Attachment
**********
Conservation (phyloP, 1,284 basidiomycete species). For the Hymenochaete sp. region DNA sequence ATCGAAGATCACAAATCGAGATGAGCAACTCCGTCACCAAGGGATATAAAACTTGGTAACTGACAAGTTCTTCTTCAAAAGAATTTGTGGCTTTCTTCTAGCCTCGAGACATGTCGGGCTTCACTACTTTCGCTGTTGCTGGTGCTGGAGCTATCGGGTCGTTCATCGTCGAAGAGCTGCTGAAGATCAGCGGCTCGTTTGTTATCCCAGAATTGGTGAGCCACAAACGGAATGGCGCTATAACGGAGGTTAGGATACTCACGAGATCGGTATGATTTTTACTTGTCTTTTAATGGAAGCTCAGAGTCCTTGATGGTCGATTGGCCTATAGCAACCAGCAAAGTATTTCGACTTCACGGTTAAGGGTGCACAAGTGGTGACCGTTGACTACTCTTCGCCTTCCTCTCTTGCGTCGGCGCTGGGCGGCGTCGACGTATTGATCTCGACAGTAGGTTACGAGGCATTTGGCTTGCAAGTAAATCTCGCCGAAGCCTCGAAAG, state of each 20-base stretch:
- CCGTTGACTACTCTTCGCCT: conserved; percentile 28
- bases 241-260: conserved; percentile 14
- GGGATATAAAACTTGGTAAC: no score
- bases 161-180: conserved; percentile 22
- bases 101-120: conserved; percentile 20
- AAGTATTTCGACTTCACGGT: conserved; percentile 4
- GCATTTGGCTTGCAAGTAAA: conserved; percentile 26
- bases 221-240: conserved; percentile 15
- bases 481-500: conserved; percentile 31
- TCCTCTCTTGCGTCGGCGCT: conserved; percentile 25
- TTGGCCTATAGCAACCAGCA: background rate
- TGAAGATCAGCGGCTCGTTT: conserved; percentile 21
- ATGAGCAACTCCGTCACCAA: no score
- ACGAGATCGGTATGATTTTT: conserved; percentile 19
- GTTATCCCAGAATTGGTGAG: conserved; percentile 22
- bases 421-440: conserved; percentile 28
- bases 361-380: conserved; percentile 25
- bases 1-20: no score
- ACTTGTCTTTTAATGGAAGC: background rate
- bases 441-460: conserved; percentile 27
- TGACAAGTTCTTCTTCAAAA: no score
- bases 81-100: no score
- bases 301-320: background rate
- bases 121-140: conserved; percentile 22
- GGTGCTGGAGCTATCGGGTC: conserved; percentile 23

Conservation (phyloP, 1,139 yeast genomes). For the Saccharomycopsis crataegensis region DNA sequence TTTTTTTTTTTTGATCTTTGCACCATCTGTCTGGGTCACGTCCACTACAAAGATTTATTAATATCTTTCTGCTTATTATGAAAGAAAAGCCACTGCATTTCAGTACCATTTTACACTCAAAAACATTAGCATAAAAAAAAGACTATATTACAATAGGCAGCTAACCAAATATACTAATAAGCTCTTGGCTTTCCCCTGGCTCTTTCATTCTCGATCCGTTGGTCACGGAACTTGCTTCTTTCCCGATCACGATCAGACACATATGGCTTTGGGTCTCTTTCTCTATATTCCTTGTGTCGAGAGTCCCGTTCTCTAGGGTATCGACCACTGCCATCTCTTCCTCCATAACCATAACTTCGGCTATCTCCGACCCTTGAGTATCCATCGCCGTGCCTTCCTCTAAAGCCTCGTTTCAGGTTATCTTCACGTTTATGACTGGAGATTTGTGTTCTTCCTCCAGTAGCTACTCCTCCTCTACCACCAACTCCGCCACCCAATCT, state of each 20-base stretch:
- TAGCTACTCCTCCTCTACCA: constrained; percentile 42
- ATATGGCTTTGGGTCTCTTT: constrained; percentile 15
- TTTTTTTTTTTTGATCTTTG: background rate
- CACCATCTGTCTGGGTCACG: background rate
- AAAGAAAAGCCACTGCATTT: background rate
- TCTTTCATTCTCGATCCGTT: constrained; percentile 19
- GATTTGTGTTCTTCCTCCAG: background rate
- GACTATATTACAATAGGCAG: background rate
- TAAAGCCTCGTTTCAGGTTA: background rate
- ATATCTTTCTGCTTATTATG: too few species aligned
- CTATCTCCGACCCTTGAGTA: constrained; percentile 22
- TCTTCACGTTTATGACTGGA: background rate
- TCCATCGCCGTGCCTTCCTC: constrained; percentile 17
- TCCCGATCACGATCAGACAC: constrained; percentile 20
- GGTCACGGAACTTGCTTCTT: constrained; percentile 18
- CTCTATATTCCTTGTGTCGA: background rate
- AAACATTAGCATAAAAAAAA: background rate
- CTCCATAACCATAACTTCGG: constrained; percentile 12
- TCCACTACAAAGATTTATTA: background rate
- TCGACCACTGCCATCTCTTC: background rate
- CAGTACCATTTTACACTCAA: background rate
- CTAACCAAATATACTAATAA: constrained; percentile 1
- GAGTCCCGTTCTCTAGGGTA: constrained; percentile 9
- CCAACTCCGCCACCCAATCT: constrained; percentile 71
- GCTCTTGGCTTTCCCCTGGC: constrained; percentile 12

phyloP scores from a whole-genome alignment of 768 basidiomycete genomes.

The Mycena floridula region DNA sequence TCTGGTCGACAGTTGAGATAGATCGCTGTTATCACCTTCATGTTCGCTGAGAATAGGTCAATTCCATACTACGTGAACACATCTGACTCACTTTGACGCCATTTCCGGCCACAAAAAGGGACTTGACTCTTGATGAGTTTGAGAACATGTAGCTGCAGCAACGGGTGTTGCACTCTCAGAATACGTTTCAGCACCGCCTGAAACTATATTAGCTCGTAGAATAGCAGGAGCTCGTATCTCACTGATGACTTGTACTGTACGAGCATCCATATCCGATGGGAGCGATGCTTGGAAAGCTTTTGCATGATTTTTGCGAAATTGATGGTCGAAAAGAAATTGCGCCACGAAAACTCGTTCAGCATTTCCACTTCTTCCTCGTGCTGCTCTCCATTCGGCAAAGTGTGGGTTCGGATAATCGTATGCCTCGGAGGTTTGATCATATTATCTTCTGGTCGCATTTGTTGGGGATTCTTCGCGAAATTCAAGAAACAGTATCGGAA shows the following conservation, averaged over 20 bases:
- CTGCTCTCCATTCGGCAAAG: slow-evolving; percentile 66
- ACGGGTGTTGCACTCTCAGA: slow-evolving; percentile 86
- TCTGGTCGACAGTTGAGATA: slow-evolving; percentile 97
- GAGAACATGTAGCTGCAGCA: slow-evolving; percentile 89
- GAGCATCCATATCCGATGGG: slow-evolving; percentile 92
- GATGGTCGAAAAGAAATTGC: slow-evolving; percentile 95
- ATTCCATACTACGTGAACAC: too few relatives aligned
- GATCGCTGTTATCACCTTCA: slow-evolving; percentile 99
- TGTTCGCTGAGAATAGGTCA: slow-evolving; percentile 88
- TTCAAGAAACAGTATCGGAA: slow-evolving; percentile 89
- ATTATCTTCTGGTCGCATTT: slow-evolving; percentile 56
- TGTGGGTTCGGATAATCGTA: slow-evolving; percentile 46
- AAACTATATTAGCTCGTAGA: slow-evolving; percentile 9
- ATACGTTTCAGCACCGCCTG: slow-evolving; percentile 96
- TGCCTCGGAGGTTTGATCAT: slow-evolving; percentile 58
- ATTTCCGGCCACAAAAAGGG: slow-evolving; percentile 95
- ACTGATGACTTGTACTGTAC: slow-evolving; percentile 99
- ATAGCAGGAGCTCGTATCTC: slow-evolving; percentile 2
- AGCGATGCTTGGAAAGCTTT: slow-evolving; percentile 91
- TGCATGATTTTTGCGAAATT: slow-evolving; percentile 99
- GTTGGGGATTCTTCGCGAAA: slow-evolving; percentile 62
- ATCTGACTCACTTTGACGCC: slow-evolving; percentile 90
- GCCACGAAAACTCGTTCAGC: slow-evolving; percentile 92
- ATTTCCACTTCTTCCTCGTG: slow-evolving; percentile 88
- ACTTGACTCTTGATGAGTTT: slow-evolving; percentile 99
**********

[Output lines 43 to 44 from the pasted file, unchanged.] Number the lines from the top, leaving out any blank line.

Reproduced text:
- CTCTATATTCCTTGTGTCGA: background rate
- AAACATTAGCATAAAAAAAA: background rate